Owning a couple of solar panels is a great way to harness the free power of the sun. But you want more power so Is there a way to link portable solar panels together?
Forming a solar array gives you the ability to run more powerful appliances. This is because you can expand your battery bank and of course more power equals faster charging batteries.
In this post I will be looking at the different ways portable solar panels can be linked together. And the various different advantages and disadvantages of linking them.
Is There A Way To Link Portable Solar Panels Together?
“ Yes there is a way to link portable solar panels together. This can be achieved by connecting them in series or parallel but not both. The number of panels you can link together is only limited by the solar charge controller you use. But remember in this post we are talking about portable solar panels not residential. So to avoid confusion Grid-tie residential systems do not require a charge controller. And the solar panels can be linked together in both series and parallel”
How Are Portable Solar Panels Linked In Series?
Portable solar panels can be linked in series. This is achieved by connecting the negative terminal to the positive terminal of the next panel and so on. This is the same way Christmas tree lights are sometimes wired together and are known as a string.
Connecting the panels in series will result in the voltage being cumulative while the current (Amps) remain the same. For a hypothetical example using 2 x 100 watt panels equalling 200w, with a 20 volt and 5 amp output. The portable solar panels linked together in series would produce 40 Volts.
Yet you will notice that if you multiply the total number of volts (40) by the amps (5) it equals 200 watts
Advantages Of Linking Portable Solar Panels In Series
The main advantage being that solar arrays connected in series produce more power output per panel. This means fewer panels are needed to be used to reach the maximum voltage input of your solar controller. This should be calculated using the cumulative open circuit voltage (VOC) of each individual panel.
This translates in savings due to lower wire sizes and cable length, and also in higher efficiency of the PV system (lower electrical losses). (Source; Greentumble.com)
A solar array linked in series has an advantage in low light conditions over a parallel wired array. For instance in the early mornings or late evenings the panels will generate less voltage. So let’s say the voltage output of each panel drops down to 8 Volts. I know it’s random but stay with me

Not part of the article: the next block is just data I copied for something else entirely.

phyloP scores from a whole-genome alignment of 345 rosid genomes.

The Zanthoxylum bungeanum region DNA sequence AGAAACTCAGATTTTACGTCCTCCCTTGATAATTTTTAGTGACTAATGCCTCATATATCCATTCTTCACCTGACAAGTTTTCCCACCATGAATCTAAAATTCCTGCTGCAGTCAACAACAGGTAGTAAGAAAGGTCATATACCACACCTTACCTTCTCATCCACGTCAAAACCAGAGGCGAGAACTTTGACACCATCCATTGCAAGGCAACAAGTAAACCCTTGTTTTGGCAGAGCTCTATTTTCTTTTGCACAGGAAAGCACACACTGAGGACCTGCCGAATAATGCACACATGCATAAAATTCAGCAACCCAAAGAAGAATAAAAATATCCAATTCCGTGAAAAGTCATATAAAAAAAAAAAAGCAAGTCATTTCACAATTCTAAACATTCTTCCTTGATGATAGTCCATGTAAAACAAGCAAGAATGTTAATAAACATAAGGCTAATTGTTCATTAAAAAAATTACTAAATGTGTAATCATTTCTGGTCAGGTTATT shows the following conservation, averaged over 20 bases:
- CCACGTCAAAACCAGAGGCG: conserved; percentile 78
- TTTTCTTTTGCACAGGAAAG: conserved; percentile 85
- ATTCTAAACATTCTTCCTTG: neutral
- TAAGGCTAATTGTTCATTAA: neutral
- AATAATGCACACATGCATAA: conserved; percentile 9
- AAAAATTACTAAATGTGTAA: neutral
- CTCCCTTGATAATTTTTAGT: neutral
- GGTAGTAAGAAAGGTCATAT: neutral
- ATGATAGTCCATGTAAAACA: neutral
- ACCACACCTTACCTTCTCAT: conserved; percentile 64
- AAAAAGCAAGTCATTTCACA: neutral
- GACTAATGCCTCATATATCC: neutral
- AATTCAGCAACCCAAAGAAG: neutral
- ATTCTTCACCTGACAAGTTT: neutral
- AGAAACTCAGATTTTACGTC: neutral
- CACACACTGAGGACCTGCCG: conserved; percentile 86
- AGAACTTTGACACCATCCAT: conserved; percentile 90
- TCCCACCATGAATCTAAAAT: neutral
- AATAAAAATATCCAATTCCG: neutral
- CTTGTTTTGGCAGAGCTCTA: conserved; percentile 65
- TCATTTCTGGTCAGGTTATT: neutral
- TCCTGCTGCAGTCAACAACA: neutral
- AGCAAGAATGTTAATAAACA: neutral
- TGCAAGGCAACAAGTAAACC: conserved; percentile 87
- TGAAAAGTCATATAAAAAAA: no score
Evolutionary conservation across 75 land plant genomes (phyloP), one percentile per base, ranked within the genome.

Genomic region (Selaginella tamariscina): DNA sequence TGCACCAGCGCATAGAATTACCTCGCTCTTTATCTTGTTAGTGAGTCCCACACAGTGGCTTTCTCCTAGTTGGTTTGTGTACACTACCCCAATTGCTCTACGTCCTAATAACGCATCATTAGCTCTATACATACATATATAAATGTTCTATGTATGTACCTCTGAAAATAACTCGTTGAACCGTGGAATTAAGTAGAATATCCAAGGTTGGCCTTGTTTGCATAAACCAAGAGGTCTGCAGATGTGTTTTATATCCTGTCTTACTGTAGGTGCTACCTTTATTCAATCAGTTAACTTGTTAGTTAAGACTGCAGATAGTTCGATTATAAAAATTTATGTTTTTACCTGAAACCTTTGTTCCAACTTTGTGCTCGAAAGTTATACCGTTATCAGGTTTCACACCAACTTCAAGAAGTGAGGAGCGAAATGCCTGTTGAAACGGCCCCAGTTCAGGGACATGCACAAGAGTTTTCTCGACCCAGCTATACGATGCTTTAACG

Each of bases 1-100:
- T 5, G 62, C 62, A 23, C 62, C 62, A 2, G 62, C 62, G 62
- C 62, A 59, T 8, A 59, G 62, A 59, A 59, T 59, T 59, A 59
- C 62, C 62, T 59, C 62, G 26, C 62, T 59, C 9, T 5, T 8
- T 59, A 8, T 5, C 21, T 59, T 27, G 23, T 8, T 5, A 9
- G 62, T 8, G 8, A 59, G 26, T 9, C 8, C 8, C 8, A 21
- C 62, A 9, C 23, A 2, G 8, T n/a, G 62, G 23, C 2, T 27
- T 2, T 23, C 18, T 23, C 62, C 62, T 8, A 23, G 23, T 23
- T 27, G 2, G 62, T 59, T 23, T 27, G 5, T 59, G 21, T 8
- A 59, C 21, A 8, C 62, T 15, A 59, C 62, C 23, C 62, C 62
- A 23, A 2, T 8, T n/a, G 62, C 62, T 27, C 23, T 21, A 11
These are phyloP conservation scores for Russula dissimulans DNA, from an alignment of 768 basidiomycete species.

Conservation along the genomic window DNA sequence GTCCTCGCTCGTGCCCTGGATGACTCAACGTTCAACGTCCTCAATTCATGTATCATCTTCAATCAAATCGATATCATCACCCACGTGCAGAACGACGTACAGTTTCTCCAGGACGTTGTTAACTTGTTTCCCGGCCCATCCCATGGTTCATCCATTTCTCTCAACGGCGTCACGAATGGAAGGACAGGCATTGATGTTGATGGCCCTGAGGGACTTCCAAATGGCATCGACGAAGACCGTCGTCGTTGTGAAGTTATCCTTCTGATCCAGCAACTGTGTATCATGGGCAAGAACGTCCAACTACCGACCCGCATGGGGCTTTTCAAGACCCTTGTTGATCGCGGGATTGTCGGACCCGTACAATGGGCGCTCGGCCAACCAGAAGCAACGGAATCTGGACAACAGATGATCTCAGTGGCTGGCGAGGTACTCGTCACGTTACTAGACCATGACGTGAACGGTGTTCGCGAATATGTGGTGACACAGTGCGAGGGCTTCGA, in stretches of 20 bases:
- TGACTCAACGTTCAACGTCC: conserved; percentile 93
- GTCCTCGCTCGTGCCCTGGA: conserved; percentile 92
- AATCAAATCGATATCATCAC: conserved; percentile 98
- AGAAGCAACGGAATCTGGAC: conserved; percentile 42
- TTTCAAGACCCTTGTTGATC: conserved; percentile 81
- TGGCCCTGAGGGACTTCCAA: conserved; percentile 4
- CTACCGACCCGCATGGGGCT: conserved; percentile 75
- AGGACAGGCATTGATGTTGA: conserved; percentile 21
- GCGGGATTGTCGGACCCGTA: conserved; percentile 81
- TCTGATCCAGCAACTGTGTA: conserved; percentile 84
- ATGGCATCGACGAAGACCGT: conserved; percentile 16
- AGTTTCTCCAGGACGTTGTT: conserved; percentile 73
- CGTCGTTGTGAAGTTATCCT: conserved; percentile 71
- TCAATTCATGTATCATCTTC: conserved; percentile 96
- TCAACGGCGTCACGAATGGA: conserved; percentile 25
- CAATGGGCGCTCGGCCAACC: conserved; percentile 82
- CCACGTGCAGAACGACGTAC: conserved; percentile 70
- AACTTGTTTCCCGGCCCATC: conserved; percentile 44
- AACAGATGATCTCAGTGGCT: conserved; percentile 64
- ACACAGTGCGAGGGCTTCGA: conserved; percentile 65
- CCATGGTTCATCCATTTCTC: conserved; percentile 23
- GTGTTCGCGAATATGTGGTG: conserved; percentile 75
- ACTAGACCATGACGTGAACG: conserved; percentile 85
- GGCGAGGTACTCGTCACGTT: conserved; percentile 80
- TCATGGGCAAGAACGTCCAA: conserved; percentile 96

Because the voltage is cumulative in a series array this means the total voltage output would be 16V. This is enough to charge a 12V battery during these times of the day.
Because you are increasing the volts connecting the portable solar panel in series. This configuration can be used to charge higher voltage batteries such as 24V. It is easy to see this using 2 x 12V panels 2 x 12 = 24
Disadvantages Of Linking Portable Solar Panels In Series
There are disadvantages to connecting our 2 x 100 watt panels in series. One of the biggest being that because the panels are connected together with a single wire. If the cable is damaged or severed the whole system will not work.
If there is a problem with the connection of one panel in a series, the entire circuit fails. Meanwhile, one defective panel or loose wire in a parallel circuit will not impact the production of the rest of the solar panels (Source; solarreviews.com)
Shade can seriously affect panels connected in series. If only one solar panel or part of it is shaded the whole solar array will stop gathering sunlight.
If you would like to know more about portable solar panel voltage. You can read about that here:
How Are Portable Solar Panels Linked In Parallel?
Portable solar panels can also be linked in parallel. This is achieved by connecting the positive of one panel to the positive of the next panel. Then the negative of the panel to the negative of the next panel and so on.
Connecting the panels in parallel will result in the amps (current) being cumulative with the volts remaining the same. This is why you cannot use a solar array linked in parallel to charge a 24V battery. Let’s look at how linking in parallel affects our 2 x 100w panels equaling 200w producing 20 volts and 5A.